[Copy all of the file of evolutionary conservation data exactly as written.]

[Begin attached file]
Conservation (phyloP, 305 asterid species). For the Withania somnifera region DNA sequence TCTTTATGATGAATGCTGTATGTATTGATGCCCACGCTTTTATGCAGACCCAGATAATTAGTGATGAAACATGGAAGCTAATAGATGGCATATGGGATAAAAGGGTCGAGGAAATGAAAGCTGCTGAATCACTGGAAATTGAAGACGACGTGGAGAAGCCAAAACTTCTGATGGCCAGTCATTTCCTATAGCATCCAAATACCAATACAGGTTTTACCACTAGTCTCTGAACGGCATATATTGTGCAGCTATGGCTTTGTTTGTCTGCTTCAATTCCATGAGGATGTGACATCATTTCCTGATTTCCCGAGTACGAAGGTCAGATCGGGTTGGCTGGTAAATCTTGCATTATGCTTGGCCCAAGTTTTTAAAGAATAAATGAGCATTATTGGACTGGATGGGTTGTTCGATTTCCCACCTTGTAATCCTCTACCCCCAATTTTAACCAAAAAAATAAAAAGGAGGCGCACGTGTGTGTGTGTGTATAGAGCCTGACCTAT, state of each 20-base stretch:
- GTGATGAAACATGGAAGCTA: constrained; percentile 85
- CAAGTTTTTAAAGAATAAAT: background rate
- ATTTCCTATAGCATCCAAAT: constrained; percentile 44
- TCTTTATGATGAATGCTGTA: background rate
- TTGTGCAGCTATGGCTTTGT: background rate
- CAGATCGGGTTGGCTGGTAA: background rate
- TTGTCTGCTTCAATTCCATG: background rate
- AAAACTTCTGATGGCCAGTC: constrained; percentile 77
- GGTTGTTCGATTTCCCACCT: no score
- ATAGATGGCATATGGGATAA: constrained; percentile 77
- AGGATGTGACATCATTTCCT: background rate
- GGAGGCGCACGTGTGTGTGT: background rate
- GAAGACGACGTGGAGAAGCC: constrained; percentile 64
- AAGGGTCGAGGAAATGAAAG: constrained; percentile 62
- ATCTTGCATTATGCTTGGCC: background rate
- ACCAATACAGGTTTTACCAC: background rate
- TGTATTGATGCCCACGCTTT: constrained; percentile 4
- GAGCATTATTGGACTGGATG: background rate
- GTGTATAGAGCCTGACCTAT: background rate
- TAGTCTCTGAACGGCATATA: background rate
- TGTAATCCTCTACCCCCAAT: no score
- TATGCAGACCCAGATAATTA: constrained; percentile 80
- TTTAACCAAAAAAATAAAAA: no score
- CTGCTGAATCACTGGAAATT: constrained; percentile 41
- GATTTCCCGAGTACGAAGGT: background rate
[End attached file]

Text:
Conservation (phyloP, 305 asterid species). For the Withania somnifera region DNA sequence TCTTTATGATGAATGCTGTATGTATTGATGCCCACGCTTTTATGCAGACCCAGATAATTAGTGATGAAACATGGAAGCTAATAGATGGCATATGGGATAAAAGGGTCGAGGAAATGAAAGCTGCTGAATCACTGGAAATTGAAGACGACGTGGAGAAGCCAAAACTTCTGATGGCCAGTCATTTCCTATAGCATCCAAATACCAATACAGGTTTTACCACTAGTCTCTGAACGGCATATATTGTGCAGCTATGGCTTTGTTTGTCTGCTTCAATTCCATGAGGATGTGACATCATTTCCTGATTTCCCGAGTACGAAGGTCAGATCGGGTTGGCTGGTAAATCTTGCATTATGCTTGGCCCAAGTTTTTAAAGAATAAATGAGCATTATTGGACTGGATGGGTTGTTCGATTTCCCACCTTGTAATCCTCTACCCCCAATTTTAACCAAAAAAATAAAAAGGAGGCGCACGTGTGTGTGTGTGTATAGAGCCTGACCTAT, state of each 20-base stretch:
- GTGATGAAACATGGAAGCTA: constrained; percentile 85
- CAAGTTTTTAAAGAATAAAT: background rate
- ATTTCCTATAGCATCCAAAT: constrained; percentile 44
- TCTTTATGATGAATGCTGTA: background rate
- TTGTGCAGCTATGGCTTTGT: background rate
- CAGATCGGGTTGGCTGGTAA: background rate
- TTGTCTGCTTCAATTCCATG: background rate
- AAAACTTCTGATGGCCAGTC: constrained; percentile 77
- GGTTGTTCGATTTCCCACCT: no score
- ATAGATGGCATATGGGATAA: constrained; percentile 77
- AGGATGTGACATCATTTCCT: background rate
- GGAGGCGCACGTGTGTGTGT: background rate
- GAAGACGACGTGGAGAAGCC: constrained; percentile 64
- AAGGGTCGAGGAAATGAAAG: constrained; percentile 62
- ATCTTGCATTATGCTTGGCC: background rate
- ACCAATACAGGTTTTACCAC: background rate
- TGTATTGATGCCCACGCTTT: constrained; percentile 4
- GAGCATTATTGGACTGGATG: background rate
- GTGTATAGAGCCTGACCTAT: background rate
- TAGTCTCTGAACGGCATATA: background rate
- TGTAATCCTCTACCCCCAAT: no score
- TATGCAGACCCAGATAATTA: constrained; percentile 80
- TTTAACCAAAAAAATAAAAA: no score
- CTGCTGAATCACTGGAAATT: constrained; percentile 41
- GATTTCCCGAGTACGAAGGT: background rate